Investors are struggling to find parallels between the sudden halt of the real economy of today and panics of the past. 

Some have looked at the Spanish flu of 1918, while others have compared this period to the flash crash of 1987, the failure of hedge fund Long-Term Capital Management in the 1990s or the onset of the Great Depression in 1929. But as Howard Marks of Oaktree Capital put it last week, repeating his famous analysis from 2008: “Nobody knows.”

There are just too many trade-offs and too many decision trees to compute between the bad outcomes and the less bad. The machines lack the data and the humans lack the computing power, which makes for volatile markets.

Marshall Plan repeat 

However, one of the key questions worth considering from a historical perspective is the potency of fiscal stimulus and helicopter money programmes. And for this, perhaps the closest historical parallel is the Marshall Plan with which the US resuscitated the European economy after the Second World War. 

Imagine investing in 1945. Japan and Europe were devastated, Russia had lost more than 15 per cent of its population and the outlook could not have appeared bleaker.  Yet from the depths of this destruction rose the German and the Japanese economic miracles and the start of American exceptionalism.

The $15 billion promised for the reconstruction of Europe under the plan was about 5 per cent of US GDP. Given the pace of recent announcements, I would not be surprised if we reach similar levels, around 2-5 per cent of GDP in terms of fiscal stimulus, before the effects of the coronavirus pandemic pass. 

Increasing power of governments

Of equal importance were the social and cultural changes that developed from the war, countering the negative effects of destruction, dislocation and death. The single focus of governments was to maintain high levels of employment. As a result, the power of governments increased, as did the dependency of people upon them.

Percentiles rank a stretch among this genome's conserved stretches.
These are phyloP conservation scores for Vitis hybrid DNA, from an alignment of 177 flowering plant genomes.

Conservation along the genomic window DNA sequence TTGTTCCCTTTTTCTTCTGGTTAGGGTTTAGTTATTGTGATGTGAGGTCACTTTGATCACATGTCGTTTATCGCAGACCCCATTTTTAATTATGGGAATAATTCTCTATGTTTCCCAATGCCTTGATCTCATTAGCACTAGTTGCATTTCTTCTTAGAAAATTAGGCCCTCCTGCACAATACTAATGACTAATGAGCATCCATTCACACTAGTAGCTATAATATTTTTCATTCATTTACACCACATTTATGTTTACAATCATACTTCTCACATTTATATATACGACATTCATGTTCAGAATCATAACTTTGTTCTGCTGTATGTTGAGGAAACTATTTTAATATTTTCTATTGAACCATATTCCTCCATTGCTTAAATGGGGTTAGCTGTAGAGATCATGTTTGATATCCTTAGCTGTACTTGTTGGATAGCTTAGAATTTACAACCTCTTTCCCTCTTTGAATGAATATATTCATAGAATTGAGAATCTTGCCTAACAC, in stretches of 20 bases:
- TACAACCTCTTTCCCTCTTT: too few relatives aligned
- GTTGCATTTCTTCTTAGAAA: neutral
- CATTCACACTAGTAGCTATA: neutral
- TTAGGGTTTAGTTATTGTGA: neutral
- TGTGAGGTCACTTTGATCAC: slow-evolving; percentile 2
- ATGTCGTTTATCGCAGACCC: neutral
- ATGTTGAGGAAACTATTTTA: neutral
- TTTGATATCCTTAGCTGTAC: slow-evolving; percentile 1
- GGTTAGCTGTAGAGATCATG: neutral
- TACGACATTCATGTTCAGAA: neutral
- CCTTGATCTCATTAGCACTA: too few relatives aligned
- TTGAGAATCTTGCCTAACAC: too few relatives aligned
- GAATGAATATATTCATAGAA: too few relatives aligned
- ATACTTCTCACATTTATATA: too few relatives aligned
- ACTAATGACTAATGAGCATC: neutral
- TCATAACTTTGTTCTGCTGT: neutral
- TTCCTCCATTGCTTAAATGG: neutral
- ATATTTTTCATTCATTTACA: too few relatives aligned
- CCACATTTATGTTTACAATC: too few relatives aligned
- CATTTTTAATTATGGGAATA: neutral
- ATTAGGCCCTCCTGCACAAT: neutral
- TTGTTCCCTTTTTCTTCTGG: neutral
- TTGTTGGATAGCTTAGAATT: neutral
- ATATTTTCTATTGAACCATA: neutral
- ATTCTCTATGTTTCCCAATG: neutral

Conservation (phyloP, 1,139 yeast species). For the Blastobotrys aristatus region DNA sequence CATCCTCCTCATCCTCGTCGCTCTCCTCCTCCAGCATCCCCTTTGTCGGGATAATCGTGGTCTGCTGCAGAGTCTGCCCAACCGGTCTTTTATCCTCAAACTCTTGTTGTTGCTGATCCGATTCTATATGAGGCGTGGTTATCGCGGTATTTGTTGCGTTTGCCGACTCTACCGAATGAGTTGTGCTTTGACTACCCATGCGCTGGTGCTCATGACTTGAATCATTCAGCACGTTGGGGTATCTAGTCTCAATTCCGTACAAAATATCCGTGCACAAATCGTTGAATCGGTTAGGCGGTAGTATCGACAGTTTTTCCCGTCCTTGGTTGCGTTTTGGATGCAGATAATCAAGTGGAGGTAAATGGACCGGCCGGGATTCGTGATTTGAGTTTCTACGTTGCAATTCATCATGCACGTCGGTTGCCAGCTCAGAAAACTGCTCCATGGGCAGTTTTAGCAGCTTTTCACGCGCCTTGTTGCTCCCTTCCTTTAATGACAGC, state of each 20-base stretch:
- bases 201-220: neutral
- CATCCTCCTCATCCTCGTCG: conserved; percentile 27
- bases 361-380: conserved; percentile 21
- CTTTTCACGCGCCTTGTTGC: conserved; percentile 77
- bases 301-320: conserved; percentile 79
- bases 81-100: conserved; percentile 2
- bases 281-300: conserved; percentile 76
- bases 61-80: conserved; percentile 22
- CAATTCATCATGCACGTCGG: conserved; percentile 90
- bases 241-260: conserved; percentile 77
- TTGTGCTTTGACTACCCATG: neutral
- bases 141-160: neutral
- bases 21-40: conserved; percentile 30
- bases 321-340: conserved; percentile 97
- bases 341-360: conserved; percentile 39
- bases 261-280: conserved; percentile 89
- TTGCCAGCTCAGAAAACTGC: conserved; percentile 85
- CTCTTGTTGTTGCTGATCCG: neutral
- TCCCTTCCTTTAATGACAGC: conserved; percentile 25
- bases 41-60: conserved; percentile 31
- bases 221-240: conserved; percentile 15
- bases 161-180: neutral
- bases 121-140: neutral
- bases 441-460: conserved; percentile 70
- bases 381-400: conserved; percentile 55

Central to the recovery in Western Europe was the synthesis between capitalism and socialism, to create a ‘compassionate capitalism.’ And we may encounter similar changes that lead to the power balance between capital and labour being swung in favour of the latter.   

Governments will be incentivized to maintain high levels of employment, and much can be achieved quickly in an interconnected society. However, for this to work at a global level, some form of global coordinated leadership is required. While the US filled that role after the war, the question is whether it is able or willing do so again now, or whether that leadership comes from another part of the world, such as China. 

How governments think about their provision of life support to the economy, and whether they exit or become omnipresent, is another factor to consider. To borrow from my favourite financial historian, Russell Napier, while it may be attractive for companies in trouble to accept debt from governments, it is better to accept equity as then all interests become well-aligned and we don’t compound the problems of the past.

Returns in a less bad world

For investors, posing these questions can help clarify ideas about where markets go from here. Purely fundamental investors are likely to be whipsawed by the short-term market volatility. To paraphrase Ben Graham, the market currently seems to be doing a lot of voting and not enough weighing.

But medium- to long-term, when the picture stabilises, we may find ourselves in an environment similar to that in 2009. In that recovery, the best thing to do was to sell everything that had been defensive in 2008 - good quality companies with low leverage - and buy everything cyclical that had survived. 

While the near term may be uncertain, an investor thinking three to five years out might consider buying some high-quality cyclical business at distressed valuations, assuming the fiscal and monetary policy Marshall Plans come to the rescue. 

To repeat what could be described as one of the core tenets of my colleague Anthony Bolton’s investment philosophy: “The most money in equity markets is made when things go from bad to less bad.” 

Amit Lodha

Amit Lodha